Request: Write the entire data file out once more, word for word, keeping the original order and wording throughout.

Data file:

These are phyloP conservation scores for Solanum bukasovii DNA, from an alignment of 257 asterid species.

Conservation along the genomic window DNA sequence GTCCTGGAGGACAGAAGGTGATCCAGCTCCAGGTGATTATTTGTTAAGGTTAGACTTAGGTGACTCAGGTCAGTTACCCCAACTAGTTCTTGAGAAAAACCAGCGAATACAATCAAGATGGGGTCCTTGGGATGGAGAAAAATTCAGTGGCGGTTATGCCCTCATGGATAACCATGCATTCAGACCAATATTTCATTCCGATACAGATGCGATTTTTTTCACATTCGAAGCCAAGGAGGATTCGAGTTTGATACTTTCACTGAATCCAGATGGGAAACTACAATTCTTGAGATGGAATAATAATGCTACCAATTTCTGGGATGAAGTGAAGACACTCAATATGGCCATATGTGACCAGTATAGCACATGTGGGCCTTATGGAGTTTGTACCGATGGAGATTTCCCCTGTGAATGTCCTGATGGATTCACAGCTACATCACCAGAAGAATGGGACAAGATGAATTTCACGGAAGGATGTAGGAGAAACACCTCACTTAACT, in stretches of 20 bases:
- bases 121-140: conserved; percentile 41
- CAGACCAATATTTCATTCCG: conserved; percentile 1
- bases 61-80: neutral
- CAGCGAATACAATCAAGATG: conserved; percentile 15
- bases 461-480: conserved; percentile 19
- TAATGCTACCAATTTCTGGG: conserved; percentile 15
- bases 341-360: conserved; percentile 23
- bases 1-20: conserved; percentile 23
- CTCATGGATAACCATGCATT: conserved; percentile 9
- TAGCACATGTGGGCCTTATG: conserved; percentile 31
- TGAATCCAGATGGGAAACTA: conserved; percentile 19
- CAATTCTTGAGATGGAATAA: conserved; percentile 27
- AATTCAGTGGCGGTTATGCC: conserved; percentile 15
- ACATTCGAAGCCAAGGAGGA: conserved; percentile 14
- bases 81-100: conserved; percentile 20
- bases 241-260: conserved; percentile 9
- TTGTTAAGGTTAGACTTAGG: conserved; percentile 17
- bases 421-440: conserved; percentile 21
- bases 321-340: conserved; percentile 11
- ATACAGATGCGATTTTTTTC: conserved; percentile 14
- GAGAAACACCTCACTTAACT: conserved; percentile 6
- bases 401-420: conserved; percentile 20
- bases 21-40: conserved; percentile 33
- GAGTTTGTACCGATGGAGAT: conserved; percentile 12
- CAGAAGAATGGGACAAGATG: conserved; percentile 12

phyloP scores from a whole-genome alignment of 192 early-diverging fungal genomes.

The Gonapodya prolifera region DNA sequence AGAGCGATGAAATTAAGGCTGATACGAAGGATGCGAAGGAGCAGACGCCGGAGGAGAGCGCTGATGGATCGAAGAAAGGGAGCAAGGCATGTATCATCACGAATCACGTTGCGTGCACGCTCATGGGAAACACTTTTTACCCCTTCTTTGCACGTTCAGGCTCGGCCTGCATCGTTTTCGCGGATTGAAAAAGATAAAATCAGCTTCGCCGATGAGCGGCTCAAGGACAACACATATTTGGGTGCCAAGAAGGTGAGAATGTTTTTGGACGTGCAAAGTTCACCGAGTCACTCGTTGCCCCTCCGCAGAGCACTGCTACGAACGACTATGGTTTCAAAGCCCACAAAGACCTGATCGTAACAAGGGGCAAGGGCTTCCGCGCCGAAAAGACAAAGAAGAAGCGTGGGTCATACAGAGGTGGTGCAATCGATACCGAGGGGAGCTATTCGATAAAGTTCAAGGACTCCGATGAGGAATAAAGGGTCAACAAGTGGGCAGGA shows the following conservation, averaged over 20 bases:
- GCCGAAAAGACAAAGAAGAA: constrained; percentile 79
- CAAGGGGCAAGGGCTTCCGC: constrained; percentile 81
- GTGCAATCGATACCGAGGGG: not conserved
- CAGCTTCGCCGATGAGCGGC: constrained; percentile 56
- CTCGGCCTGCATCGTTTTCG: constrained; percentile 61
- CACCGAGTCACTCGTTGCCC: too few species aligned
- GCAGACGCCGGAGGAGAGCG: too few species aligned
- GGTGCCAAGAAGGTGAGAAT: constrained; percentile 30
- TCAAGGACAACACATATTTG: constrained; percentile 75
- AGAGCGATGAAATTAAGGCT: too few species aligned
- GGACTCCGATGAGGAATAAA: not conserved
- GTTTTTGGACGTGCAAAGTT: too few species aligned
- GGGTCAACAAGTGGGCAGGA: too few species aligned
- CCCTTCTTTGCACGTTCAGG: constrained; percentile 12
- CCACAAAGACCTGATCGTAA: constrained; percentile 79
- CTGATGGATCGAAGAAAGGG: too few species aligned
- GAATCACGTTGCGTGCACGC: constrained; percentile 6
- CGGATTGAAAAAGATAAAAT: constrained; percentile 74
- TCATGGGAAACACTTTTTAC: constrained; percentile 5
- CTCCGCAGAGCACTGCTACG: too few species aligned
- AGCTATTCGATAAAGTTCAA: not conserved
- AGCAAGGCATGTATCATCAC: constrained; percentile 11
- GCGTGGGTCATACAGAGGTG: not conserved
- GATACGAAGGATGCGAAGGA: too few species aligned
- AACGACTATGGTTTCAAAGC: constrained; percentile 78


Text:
These are phyloP conservation scores for Solanum bukasovii DNA, from an alignment of 257 asterid species.

Conservation along the genomic window DNA sequence GTCCTGGAGGACAGAAGGTGATCCAGCTCCAGGTGATTATTTGTTAAGGTTAGACTTAGGTGACTCAGGTCAGTTACCCCAACTAGTTCTTGAGAAAAACCAGCGAATACAATCAAGATGGGGTCCTTGGGATGGAGAAAAATTCAGTGGCGGTTATGCCCTCATGGATAACCATGCATTCAGACCAATATTTCATTCCGATACAGATGCGATTTTTTTCACATTCGAAGCCAAGGAGGATTCGAGTTTGATACTTTCACTGAATCCAGATGGGAAACTACAATTCTTGAGATGGAATAATAATGCTACCAATTTCTGGGATGAAGTGAAGACACTCAATATGGCCATATGTGACCAGTATAGCACATGTGGGCCTTATGGAGTTTGTACCGATGGAGATTTCCCCTGTGAATGTCCTGATGGATTCACAGCTACATCACCAGAAGAATGGGACAAGATGAATTTCACGGAAGGATGTAGGAGAAACACCTCACTTAACT, in stretches of 20 bases:
- bases 121-140: conserved; percentile 41
- CAGACCAATATTTCATTCCG: conserved; percentile 1
- bases 61-80: neutral
- CAGCGAATACAATCAAGATG: conserved; percentile 15
- bases 461-480: conserved; percentile 19
- TAATGCTACCAATTTCTGGG: conserved; percentile 15
- bases 341-360: conserved; percentile 23
- bases 1-20: conserved; percentile 23
- CTCATGGATAACCATGCATT: conserved; percentile 9
- TAGCACATGTGGGCCTTATG: conserved; percentile 31
- TGAATCCAGATGGGAAACTA: conserved; percentile 19
- CAATTCTTGAGATGGAATAA: conserved; percentile 27
- AATTCAGTGGCGGTTATGCC: conserved; percentile 15
- ACATTCGAAGCCAAGGAGGA: conserved; percentile 14
- bases 81-100: conserved; percentile 20
- bases 241-260: conserved; percentile 9
- TTGTTAAGGTTAGACTTAGG: conserved; percentile 17
- bases 421-440: conserved; percentile 21
- bases 321-340: conserved; percentile 11
- ATACAGATGCGATTTTTTTC: conserved; percentile 14
- GAGAAACACCTCACTTAACT: conserved; percentile 6
- bases 401-420: conserved; percentile 20
- bases 21-40: conserved; percentile 33
- GAGTTTGTACCGATGGAGAT: conserved; percentile 12
- CAGAAGAATGGGACAAGATG: conserved; percentile 12

phyloP scores from a whole-genome alignment of 192 early-diverging fungal genomes.

The Gonapodya prolifera region DNA sequence AGAGCGATGAAATTAAGGCTGATACGAAGGATGCGAAGGAGCAGACGCCGGAGGAGAGCGCTGATGGATCGAAGAAAGGGAGCAAGGCATGTATCATCACGAATCACGTTGCGTGCACGCTCATGGGAAACACTTTTTACCCCTTCTTTGCACGTTCAGGCTCGGCCTGCATCGTTTTCGCGGATTGAAAAAGATAAAATCAGCTTCGCCGATGAGCGGCTCAAGGACAACACATATTTGGGTGCCAAGAAGGTGAGAATGTTTTTGGACGTGCAAAGTTCACCGAGTCACTCGTTGCCCCTCCGCAGAGCACTGCTACGAACGACTATGGTTTCAAAGCCCACAAAGACCTGATCGTAACAAGGGGCAAGGGCTTCCGCGCCGAAAAGACAAAGAAGAAGCGTGGGTCATACAGAGGTGGTGCAATCGATACCGAGGGGAGCTATTCGATAAAGTTCAAGGACTCCGATGAGGAATAAAGGGTCAACAAGTGGGCAGGA shows the following conservation, averaged over 20 bases:
- GCCGAAAAGACAAAGAAGAA: constrained; percentile 79
- CAAGGGGCAAGGGCTTCCGC: constrained; percentile 81
- GTGCAATCGATACCGAGGGG: not conserved
- CAGCTTCGCCGATGAGCGGC: constrained; percentile 56
- CTCGGCCTGCATCGTTTTCG: constrained; percentile 61
- CACCGAGTCACTCGTTGCCC: too few species aligned
- GCAGACGCCGGAGGAGAGCG: too few species aligned
- GGTGCCAAGAAGGTGAGAAT: constrained; percentile 30
- TCAAGGACAACACATATTTG: constrained; percentile 75
- AGAGCGATGAAATTAAGGCT: too few species aligned
- GGACTCCGATGAGGAATAAA: not conserved
- GTTTTTGGACGTGCAAAGTT: too few species aligned
- GGGTCAACAAGTGGGCAGGA: too few species aligned
- CCCTTCTTTGCACGTTCAGG: constrained; percentile 12
- CCACAAAGACCTGATCGTAA: constrained; percentile 79
- CTGATGGATCGAAGAAAGGG: too few species aligned
- GAATCACGTTGCGTGCACGC: constrained; percentile 6
- CGGATTGAAAAAGATAAAAT: constrained; percentile 74
- TCATGGGAAACACTTTTTAC: constrained; percentile 5
- CTCCGCAGAGCACTGCTACG: too few species aligned
- AGCTATTCGATAAAGTTCAA: not conserved
- AGCAAGGCATGTATCATCAC: constrained; percentile 11
- GCGTGGGTCATACAGAGGTG: not conserved
- GATACGAAGGATGCGAAGGA: too few species aligned
- AACGACTATGGTTTCAAAGC: constrained; percentile 78